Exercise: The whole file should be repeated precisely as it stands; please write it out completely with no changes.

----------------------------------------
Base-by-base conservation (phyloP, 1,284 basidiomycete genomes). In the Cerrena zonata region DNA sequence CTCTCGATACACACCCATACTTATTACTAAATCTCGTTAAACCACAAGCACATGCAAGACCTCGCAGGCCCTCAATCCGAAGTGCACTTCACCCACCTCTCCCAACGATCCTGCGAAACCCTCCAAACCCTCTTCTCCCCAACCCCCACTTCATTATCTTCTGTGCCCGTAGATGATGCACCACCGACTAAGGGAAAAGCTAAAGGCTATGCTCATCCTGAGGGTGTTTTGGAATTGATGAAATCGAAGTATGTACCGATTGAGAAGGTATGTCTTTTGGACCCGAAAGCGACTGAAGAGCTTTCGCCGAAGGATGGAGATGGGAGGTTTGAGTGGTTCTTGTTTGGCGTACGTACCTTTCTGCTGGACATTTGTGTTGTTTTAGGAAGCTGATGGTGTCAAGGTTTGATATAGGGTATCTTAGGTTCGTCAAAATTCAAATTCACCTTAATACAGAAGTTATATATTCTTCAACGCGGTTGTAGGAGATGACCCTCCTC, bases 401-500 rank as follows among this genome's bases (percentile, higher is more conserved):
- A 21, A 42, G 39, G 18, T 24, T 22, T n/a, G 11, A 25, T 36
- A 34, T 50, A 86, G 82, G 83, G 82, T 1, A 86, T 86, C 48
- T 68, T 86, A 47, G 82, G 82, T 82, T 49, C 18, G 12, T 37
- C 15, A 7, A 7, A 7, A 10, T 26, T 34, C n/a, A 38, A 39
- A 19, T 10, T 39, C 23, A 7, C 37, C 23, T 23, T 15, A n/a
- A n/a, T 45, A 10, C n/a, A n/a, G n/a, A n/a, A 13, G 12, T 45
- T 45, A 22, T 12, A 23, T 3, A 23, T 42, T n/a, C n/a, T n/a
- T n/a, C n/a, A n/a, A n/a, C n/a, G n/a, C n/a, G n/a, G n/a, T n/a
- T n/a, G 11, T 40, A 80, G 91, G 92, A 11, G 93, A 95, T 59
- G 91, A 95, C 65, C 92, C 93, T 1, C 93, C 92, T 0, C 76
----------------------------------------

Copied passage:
Base-by-base conservation (phyloP, 1,284 basidiomycete genomes). In the Cerrena zonata region DNA sequence CTCTCGATACACACCCATACTTATTACTAAATCTCGTTAAACCACAAGCACATGCAAGACCTCGCAGGCCCTCAATCCGAAGTGCACTTCACCCACCTCTCCCAACGATCCTGCGAAACCCTCCAAACCCTCTTCTCCCCAACCCCCACTTCATTATCTTCTGTGCCCGTAGATGATGCACCACCGACTAAGGGAAAAGCTAAAGGCTATGCTCATCCTGAGGGTGTTTTGGAATTGATGAAATCGAAGTATGTACCGATTGAGAAGGTATGTCTTTTGGACCCGAAAGCGACTGAAGAGCTTTCGCCGAAGGATGGAGATGGGAGGTTTGAGTGGTTCTTGTTTGGCGTACGTACCTTTCTGCTGGACATTTGTGTTGTTTTAGGAAGCTGATGGTGTCAAGGTTTGATATAGGGTATCTTAGGTTCGTCAAAATTCAAATTCACCTTAATACAGAAGTTATATATTCTTCAACGCGGTTGTAGGAGATGACCCTCCTC, bases 401-500 rank as follows among this genome's bases (percentile, higher is more conserved):
- A 21, A 42, G 39, G 18, T 24, T 22, T n/a, G 11, A 25, T 36
- A 34, T 50, A 86, G 82, G 83, G 82, T 1, A 86, T 86, C 48
- T 68, T 86, A 47, G 82, G 82, T 82, T 49, C 18, G 12, T 37
- C 15, A 7, A 7, A 7, A 10, T 26, T 34, C n/a, A 38, A 39
- A 19, T 10, T 39, C 23, A 7, C 37, C 23, T 23, T 15, A n/a
- A n/a, T 45, A 10, C n/a, A n/a, G n/a, A n/a, A 13, G 12, T 45
- T 45, A 22, T 12, A 23, T 3, A 23, T 42, T n/a, C n/a, T n/a
- T n/a, C n/a, A n/a, A n/a, C n/a, G n/a, C n/a, G n/a, G n/a, T n/a
- T n/a, G 11, T 40, A 80, G 91, G 92, A 11, G 93, A 95, T 59
- G 91, A 95, C 65, C 92, C 93, T 1, C 93, C 92, T 0, C 76